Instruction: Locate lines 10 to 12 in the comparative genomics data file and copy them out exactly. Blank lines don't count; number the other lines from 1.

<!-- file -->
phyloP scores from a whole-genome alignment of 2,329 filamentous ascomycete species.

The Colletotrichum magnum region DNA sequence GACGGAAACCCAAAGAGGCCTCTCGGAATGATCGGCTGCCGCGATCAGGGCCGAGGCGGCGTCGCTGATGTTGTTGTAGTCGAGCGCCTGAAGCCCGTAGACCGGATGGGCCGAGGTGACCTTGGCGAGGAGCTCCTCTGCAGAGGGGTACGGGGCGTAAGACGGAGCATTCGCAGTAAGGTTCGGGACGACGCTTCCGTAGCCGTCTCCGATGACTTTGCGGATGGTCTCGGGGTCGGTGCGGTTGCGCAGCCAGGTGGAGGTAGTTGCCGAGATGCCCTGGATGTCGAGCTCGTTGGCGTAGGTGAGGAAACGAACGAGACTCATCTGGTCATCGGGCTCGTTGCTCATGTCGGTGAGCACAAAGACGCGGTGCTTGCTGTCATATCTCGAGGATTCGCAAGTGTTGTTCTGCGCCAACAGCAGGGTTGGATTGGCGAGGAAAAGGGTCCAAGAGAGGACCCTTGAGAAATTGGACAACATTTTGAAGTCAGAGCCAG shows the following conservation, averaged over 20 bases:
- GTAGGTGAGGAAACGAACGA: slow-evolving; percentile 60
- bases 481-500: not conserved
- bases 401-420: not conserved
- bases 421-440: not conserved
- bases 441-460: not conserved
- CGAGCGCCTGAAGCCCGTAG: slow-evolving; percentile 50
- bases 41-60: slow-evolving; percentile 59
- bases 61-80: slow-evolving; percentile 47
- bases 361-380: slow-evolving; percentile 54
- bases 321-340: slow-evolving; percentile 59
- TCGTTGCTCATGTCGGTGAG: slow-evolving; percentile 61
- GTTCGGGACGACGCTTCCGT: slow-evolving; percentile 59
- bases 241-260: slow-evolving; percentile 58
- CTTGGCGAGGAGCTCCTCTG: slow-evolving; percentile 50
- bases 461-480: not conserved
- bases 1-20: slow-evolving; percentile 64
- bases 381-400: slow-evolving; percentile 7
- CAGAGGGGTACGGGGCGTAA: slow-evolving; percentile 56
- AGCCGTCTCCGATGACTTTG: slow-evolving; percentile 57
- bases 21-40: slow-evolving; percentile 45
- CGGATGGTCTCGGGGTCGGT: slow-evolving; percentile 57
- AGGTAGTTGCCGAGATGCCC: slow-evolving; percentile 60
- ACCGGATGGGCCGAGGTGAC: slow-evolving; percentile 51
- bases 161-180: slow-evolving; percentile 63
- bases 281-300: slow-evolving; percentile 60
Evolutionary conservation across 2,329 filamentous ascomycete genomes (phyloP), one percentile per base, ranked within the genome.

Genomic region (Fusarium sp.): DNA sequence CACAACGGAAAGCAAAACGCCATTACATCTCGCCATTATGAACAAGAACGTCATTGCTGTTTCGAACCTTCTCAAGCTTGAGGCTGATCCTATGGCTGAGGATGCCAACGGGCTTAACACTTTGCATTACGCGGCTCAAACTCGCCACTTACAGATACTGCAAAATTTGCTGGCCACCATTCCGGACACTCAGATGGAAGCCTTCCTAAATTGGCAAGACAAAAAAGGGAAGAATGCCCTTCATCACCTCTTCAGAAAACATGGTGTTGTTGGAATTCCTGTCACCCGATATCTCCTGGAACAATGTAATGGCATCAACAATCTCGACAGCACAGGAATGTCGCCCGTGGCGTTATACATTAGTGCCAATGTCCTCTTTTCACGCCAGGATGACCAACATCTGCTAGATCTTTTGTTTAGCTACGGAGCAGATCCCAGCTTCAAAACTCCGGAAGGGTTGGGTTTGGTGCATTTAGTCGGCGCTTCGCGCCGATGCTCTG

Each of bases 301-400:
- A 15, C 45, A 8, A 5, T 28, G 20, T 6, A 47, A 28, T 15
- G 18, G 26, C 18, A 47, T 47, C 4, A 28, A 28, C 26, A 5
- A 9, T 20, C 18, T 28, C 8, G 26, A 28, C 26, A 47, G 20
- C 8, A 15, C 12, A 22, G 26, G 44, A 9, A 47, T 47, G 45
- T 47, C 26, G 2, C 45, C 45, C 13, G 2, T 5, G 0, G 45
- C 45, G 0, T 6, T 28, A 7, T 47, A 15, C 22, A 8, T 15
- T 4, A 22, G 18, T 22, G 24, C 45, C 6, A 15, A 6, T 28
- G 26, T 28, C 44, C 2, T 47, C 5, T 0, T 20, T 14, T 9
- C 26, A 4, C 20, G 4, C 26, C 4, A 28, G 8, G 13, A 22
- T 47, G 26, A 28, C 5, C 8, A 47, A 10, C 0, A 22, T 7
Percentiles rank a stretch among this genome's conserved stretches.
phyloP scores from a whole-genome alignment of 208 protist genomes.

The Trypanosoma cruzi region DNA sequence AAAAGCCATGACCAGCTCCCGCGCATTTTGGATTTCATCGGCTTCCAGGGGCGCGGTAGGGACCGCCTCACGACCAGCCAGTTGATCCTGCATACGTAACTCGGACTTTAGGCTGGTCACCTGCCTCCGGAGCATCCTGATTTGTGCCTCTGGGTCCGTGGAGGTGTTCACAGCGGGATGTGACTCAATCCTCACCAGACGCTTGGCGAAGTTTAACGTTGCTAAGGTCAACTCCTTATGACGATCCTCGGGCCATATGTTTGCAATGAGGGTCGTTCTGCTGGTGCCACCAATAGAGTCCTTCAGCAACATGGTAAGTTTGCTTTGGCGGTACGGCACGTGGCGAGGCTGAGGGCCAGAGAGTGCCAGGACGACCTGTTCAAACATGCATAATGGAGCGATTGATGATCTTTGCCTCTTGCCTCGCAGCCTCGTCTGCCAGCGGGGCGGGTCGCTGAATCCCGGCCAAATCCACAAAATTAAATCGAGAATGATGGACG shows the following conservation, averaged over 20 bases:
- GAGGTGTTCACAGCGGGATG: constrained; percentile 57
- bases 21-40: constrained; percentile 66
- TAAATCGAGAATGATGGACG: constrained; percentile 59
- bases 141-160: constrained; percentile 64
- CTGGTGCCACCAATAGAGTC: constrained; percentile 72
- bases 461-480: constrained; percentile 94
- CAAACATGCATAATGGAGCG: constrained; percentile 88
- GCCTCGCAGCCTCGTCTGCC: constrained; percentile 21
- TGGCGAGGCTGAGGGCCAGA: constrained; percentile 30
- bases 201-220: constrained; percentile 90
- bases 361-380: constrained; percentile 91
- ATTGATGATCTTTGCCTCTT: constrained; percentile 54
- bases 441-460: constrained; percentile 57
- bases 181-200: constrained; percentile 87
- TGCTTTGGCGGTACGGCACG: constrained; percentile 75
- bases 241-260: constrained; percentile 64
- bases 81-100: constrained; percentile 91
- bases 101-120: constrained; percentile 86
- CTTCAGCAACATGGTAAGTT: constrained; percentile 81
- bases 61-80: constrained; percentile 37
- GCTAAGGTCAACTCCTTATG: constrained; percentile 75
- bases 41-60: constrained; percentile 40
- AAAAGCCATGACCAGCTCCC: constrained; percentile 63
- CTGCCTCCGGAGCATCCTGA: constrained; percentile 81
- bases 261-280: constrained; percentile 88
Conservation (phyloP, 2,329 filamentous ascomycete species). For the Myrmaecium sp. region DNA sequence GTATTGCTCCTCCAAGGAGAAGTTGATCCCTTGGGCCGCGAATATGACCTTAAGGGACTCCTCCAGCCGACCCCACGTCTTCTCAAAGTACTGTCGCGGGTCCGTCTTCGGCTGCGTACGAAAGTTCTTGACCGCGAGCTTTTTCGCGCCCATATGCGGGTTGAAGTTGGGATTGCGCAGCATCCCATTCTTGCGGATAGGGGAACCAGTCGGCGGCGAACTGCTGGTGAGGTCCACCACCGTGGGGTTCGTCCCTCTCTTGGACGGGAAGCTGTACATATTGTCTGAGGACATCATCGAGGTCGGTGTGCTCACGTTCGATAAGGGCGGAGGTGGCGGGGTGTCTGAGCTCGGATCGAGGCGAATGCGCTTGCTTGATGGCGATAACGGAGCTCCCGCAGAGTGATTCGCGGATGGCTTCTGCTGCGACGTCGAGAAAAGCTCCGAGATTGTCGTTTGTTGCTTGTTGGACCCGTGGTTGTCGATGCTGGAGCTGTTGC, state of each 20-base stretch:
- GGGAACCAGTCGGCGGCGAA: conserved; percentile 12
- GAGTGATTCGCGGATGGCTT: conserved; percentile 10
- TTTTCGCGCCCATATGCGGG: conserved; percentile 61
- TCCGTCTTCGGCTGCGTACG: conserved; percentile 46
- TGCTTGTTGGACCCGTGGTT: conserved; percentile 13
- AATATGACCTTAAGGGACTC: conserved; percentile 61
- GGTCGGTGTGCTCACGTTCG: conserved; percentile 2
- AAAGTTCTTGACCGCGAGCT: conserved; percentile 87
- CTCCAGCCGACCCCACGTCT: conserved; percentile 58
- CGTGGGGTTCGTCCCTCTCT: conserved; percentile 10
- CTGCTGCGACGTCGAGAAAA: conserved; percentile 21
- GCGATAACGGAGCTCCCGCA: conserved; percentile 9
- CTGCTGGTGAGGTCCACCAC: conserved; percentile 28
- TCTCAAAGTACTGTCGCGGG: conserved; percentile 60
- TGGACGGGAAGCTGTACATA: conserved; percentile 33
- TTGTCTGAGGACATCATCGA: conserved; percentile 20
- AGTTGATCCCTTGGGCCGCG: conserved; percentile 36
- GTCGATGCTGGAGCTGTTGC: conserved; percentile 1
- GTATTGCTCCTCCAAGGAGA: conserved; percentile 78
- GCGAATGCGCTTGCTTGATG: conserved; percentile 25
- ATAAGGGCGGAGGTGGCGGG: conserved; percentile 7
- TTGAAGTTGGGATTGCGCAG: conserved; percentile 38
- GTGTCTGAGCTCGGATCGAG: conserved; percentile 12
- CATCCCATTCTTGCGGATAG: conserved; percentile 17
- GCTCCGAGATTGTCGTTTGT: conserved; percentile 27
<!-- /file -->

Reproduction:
- bases 61-80: slow-evolving; percentile 47
- bases 361-380: slow-evolving; percentile 54
- bases 321-340: slow-evolving; percentile 59